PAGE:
Could this be a gift from above?
People exit the headquarters of the U.S. Securities and Exchange Commission (SEC) in Washington, D.C., May 12, 2021.
Andrew Kelly | Reuters
The Securities and Exchange Commission's in-house judges violate the U.S. Constitution by denying fraud defendants their right to a jury trial and acting without necessary guidance from Congress, the 5th U.S. Circuit Court of Appeals ruled on Wednesday.
The court ruled 2-1 in favor of hedge fund manager George Jarkesy Jr and investment advisor Patriot28 LLC, overturning an SEC administrative law judge's determination that they committed securities fraud.
A spokesperson for the SEC and counsel for the petitioners did not immediately respond to a request for comment on Wednesday.
The Dodd-Frank Act, which Congress passed after the 2008 financial crisis, expanded the SEC's ability to seek penalties in its administrative proceedings.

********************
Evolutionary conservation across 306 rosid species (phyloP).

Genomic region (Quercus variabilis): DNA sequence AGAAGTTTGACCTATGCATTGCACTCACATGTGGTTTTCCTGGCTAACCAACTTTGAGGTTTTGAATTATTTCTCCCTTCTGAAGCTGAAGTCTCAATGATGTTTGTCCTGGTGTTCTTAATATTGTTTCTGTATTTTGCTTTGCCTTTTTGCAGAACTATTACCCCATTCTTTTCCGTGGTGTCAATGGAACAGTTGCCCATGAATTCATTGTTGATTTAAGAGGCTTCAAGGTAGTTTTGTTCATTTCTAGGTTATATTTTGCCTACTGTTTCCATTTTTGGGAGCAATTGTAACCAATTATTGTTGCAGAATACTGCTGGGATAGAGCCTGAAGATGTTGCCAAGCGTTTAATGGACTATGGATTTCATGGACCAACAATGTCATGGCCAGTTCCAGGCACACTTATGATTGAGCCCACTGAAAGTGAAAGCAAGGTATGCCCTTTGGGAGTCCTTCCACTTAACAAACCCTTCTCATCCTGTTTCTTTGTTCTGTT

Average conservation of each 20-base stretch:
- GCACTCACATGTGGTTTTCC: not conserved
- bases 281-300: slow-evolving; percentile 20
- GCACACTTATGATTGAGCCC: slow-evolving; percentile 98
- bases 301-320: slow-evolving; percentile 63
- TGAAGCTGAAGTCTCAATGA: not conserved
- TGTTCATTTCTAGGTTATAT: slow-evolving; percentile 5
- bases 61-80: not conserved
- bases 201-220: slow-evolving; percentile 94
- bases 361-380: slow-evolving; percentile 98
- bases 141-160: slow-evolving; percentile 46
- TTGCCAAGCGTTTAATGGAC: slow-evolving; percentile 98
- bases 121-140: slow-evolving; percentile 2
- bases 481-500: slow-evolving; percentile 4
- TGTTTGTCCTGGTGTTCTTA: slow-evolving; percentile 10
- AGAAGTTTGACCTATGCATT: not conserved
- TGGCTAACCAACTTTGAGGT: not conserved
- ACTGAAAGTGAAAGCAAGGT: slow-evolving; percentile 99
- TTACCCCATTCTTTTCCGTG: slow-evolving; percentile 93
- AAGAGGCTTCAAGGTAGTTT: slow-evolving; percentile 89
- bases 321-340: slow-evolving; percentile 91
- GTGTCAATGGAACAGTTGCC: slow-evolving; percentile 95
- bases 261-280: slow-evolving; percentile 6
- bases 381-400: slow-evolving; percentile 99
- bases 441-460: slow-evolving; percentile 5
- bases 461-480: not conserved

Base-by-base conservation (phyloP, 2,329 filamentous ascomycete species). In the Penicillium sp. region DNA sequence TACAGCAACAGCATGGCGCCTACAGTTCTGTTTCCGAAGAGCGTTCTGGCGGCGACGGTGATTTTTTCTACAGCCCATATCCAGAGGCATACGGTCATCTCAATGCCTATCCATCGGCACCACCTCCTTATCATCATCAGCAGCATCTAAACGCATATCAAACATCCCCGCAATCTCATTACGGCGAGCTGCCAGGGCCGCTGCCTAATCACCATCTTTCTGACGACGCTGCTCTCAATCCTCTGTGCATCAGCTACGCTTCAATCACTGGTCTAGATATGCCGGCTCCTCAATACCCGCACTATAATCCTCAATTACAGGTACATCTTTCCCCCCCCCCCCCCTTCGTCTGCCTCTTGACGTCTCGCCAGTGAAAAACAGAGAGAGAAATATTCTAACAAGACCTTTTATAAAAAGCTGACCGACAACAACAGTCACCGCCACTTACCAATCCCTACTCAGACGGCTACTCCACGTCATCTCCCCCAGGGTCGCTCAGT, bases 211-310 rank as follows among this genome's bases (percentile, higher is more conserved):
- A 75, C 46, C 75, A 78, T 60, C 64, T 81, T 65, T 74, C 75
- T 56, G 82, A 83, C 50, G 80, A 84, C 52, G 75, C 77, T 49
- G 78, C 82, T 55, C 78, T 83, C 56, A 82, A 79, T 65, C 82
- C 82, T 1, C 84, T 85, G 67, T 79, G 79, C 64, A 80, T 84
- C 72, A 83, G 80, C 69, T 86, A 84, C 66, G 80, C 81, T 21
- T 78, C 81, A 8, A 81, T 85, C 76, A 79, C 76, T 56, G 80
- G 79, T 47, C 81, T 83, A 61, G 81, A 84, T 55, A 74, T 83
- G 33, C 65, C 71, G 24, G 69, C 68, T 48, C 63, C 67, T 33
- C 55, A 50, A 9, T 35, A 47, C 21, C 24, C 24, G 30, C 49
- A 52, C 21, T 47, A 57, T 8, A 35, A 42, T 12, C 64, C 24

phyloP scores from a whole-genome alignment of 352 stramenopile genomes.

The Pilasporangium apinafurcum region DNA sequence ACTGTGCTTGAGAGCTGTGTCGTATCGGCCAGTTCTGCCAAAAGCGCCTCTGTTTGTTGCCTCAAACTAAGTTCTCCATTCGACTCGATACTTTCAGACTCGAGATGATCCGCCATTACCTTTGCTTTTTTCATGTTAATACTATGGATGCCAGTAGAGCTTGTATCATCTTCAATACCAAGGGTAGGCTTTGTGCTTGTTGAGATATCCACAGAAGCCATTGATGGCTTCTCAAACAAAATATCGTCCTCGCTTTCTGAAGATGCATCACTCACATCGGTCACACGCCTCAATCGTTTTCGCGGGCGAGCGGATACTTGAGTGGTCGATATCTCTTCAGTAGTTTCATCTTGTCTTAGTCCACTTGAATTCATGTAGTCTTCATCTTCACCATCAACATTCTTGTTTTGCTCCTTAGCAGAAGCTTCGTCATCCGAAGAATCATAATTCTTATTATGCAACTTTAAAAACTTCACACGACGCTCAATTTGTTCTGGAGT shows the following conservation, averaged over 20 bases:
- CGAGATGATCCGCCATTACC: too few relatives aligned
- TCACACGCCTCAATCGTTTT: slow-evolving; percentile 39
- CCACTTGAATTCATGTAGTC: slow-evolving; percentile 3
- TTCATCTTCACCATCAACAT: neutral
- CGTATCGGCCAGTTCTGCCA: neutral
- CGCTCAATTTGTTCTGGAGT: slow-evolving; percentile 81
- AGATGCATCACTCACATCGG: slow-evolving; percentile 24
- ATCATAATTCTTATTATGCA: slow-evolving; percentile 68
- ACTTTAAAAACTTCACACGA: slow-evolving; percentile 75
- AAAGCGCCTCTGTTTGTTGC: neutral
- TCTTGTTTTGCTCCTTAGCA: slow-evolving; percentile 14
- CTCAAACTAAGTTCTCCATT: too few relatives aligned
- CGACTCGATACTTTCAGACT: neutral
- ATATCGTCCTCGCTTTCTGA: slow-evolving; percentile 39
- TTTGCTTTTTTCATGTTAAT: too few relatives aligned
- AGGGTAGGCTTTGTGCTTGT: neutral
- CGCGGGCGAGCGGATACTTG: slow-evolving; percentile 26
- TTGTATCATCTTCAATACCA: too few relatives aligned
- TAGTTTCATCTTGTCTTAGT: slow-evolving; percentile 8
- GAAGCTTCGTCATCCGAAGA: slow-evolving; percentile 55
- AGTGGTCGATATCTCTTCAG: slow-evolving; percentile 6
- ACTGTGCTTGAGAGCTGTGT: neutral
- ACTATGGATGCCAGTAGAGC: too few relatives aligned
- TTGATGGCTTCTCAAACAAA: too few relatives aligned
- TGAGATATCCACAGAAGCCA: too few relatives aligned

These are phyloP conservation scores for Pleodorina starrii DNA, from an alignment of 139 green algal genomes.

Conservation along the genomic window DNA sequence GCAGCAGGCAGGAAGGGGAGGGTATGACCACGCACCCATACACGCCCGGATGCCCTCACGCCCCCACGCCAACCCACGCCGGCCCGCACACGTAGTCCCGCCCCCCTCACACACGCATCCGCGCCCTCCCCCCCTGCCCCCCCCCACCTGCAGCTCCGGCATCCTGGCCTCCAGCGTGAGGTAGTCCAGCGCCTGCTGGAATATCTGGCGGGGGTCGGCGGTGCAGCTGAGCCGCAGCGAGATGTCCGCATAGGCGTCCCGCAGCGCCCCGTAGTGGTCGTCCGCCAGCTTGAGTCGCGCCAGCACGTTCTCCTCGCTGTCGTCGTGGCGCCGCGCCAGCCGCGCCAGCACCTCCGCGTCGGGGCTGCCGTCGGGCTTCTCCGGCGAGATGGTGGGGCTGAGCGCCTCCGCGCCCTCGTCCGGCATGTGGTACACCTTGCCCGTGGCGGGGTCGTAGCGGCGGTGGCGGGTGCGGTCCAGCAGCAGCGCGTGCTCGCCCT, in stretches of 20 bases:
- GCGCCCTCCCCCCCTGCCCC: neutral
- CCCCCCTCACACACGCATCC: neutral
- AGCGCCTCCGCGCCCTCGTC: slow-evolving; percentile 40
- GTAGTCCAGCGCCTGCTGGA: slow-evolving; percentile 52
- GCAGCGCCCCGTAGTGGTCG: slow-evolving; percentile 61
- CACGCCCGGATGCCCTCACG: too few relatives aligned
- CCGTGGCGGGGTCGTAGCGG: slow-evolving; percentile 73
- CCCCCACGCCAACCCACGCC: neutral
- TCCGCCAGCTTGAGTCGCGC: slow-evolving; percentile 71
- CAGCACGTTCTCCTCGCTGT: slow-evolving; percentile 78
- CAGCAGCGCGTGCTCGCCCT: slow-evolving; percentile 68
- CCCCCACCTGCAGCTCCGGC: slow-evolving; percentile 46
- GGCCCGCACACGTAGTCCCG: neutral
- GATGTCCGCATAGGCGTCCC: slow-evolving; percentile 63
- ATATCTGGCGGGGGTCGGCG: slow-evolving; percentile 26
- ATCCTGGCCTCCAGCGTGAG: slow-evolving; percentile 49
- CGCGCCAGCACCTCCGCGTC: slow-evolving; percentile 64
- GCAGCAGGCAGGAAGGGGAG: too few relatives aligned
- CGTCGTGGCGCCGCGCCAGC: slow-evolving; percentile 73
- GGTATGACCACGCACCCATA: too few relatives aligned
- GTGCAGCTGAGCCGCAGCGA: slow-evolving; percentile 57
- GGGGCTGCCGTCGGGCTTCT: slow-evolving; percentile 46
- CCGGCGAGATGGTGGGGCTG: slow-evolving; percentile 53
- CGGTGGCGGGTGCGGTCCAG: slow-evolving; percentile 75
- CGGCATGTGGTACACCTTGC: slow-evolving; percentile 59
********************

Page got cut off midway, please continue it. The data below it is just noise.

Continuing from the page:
In the ruling Wednesday, the majority said that because seeking penalties is akin to debt collection, which is a private right, the defendants were entitled to a jury trial.
The SEC had argued that it was acting to protect investors and enforce public rights found in the securities laws.
The majority also found that SEC judges, known as administrative law judges, lack authority under the Constitution because Congress did not provide guidance on when the SEC should bring cases in-house instead of in a court.
U.S. Circuit Court Jennifer Walker Elrod, joined by Circuit Court Judge Andrew Oldham, penned the majority opinion.
Circuit Court Judge Eugene Davis dissented, saying the majority had misread the Supreme Court's decisions on public versus private rights. He said the SEC's ability to pick its forum is similar to prosecutors' ability to choose the charges they bring.
Davis also split from the majority's holding that SEC judges are unconstitutionally protected from being fired.
The ruling comes two days after the U.S. Supreme Court agreed to review a 5th Circuit decision against the SEC in another case challenging the agency's in-house tribunal.
The case is Jarkesy v. SEC, 5th U.S. Circuit Court of Appeals, No. 20-61007.